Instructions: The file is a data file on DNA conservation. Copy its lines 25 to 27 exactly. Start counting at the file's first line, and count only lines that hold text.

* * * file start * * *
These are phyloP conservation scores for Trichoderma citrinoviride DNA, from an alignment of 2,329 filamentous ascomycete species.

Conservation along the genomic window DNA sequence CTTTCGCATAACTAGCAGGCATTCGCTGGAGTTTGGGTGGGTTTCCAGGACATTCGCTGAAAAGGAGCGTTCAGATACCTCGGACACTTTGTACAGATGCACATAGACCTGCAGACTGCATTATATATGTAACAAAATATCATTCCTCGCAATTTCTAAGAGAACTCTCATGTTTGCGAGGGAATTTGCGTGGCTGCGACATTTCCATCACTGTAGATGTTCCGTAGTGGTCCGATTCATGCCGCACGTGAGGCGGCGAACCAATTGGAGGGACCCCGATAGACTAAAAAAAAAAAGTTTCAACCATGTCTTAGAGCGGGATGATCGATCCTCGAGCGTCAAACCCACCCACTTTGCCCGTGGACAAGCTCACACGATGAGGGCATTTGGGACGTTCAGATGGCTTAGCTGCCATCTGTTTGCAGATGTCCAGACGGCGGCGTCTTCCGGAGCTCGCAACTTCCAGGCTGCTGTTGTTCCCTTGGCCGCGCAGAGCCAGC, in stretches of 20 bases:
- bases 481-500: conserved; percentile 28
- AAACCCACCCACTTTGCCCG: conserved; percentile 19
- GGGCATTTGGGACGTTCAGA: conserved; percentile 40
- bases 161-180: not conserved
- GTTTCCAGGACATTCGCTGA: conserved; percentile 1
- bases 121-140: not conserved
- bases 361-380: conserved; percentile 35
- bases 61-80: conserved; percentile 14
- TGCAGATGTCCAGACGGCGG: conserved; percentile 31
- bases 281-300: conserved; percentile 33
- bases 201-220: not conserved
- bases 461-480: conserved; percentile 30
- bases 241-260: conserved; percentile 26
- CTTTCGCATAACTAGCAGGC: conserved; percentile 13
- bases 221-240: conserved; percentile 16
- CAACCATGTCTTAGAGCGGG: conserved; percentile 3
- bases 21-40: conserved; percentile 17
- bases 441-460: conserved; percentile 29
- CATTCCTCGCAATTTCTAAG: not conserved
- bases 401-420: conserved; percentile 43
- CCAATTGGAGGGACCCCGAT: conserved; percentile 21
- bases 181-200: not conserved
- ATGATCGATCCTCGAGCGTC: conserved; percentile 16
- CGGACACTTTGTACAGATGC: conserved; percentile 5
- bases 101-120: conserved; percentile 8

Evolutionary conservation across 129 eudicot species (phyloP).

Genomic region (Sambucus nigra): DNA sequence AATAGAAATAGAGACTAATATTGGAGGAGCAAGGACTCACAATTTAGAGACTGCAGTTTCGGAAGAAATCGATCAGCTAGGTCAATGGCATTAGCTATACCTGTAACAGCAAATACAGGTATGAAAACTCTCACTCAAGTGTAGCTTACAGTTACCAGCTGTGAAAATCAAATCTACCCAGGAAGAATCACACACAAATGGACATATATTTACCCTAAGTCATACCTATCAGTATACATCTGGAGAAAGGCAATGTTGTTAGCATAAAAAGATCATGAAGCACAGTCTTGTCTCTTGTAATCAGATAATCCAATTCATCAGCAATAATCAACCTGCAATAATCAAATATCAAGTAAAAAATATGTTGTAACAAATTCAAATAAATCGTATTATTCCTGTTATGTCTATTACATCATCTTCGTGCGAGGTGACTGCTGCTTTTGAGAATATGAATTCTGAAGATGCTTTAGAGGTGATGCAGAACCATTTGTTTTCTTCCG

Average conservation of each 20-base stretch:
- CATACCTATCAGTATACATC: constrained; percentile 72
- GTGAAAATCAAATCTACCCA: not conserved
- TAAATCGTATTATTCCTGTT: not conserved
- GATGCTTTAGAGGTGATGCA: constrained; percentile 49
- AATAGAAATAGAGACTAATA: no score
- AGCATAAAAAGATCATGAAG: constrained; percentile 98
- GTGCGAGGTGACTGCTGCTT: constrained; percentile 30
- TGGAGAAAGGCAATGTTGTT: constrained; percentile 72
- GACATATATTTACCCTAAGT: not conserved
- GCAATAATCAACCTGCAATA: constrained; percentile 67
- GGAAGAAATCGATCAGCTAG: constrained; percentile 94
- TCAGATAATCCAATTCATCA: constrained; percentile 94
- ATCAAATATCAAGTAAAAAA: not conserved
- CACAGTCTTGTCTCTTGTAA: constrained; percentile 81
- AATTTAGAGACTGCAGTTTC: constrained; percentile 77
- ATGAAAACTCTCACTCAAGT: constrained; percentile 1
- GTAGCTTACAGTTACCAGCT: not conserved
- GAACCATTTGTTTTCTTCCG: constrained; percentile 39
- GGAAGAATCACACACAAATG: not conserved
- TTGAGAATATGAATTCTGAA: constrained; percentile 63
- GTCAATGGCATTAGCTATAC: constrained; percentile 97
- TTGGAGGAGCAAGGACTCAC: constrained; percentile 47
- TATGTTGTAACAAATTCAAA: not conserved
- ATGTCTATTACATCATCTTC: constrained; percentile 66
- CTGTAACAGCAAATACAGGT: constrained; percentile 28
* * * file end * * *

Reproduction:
- ATGATCGATCCTCGAGCGTC: conserved; percentile 16
- CGGACACTTTGTACAGATGC: conserved; percentile 5
- bases 101-120: conserved; percentile 8